During a typical year, levees built along the banks of the Mississippi River keep the river in its channel and out of people's homes and fields. However, 1993 was anything but a typical summer. This video segment adapted from NOVA describes the meteorological conditions that created what was then the costliest flood in United States history.
The Mississippi River is the sixth largest river in the world, pouring an average of 173,600 cubic meters (227,000 cubic yards) of water per second into the Gulf of Mexico. As with most rivers, the rate of the Mississippi's flow varies seasonally. Generally, it carries far more water between March and May than it does in late summer. In July of 1993, however, the upper parts of the river and its tributaries reached levels far in excess of those anticipated by the engineers who designed the levees built to contain the rivers. As a result, the river system flooded communities in nine Midwestern states and left more than 50,000 homes damaged or destroyed.
The Great Flood of 1993, as it is now called, ranks as one of the worst natural disasters and one of the costliest floods in United States history. Even so, some have called it a leisurely disaster because it resulted not from a single storm, but from an anomalous weather pattern that took shape and remained in place for months during the summer of 1993.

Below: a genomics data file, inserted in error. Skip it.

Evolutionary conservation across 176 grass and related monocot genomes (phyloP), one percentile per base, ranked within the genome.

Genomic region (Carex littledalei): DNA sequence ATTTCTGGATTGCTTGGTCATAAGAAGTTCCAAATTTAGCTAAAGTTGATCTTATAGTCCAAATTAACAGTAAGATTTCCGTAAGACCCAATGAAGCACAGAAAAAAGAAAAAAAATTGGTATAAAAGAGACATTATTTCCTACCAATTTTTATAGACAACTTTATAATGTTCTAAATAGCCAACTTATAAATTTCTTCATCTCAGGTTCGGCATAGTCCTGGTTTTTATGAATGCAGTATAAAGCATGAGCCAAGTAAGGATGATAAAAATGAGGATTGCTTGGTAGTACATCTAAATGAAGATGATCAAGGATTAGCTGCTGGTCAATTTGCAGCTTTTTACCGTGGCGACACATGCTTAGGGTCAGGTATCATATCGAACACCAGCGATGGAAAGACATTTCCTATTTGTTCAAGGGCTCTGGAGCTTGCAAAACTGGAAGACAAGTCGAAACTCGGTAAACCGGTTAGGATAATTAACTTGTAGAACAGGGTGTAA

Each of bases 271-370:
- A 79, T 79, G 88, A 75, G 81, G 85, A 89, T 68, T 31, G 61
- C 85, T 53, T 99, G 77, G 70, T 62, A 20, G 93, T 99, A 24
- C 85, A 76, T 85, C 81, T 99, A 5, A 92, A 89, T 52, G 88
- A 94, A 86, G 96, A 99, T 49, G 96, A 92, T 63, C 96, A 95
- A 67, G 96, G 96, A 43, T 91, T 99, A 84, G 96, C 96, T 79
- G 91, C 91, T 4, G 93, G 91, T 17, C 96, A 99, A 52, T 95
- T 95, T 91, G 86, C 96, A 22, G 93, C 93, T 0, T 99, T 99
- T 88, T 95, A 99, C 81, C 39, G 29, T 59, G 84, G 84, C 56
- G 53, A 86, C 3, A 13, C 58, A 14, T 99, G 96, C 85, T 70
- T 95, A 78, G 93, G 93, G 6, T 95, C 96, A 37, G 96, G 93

Most thunderstorms form near surface frontal features, such as a cold front, that are associated with the polar jet stream. This high-speed band of wind travels in the atmosphere about 10 to 15 kilometers (6 to 9 miles) above Earth. It typically occurs above the boundary between warm, tropical air masses to the south and cooler air masses to the north. In the summer, the air mass on the tropical side may be moist and unstable, thus triggering thunderstorms. These thunderstorms may develop into long-lived clusters, or convective systems, near the jet stream. Thus, the position of the jet stream is a good predictor of where convective systems will form and to where they will travel.
Typically, the jet stream's course undulates, changing position over a period of days or weeks. For much of the summer of 1993, however, the jet stream remained almost stationary over the Great Plains and upper Midwest. A high-pressure system to the south provided a constant source of warm, moist air from the Gulf of Mexico, and evaporation from the saturated soil surface provided even more moisture to the already unstable air mass. When this moist, unstable air mass intersected with the cooler, drier air mass to the north, thunderstorms occurred. In some areas, this endless parade of thunderstorms dumped nearly 100 centimeters (more than 3 feet) of rain during the month of July. This heavy precipitation fell onto soil already saturated from a typically wet spring and had nowhere to go but into the rising waters of the Mississippi River basin.
Construct a model of a river system with levees in this NOVA classroom activity.
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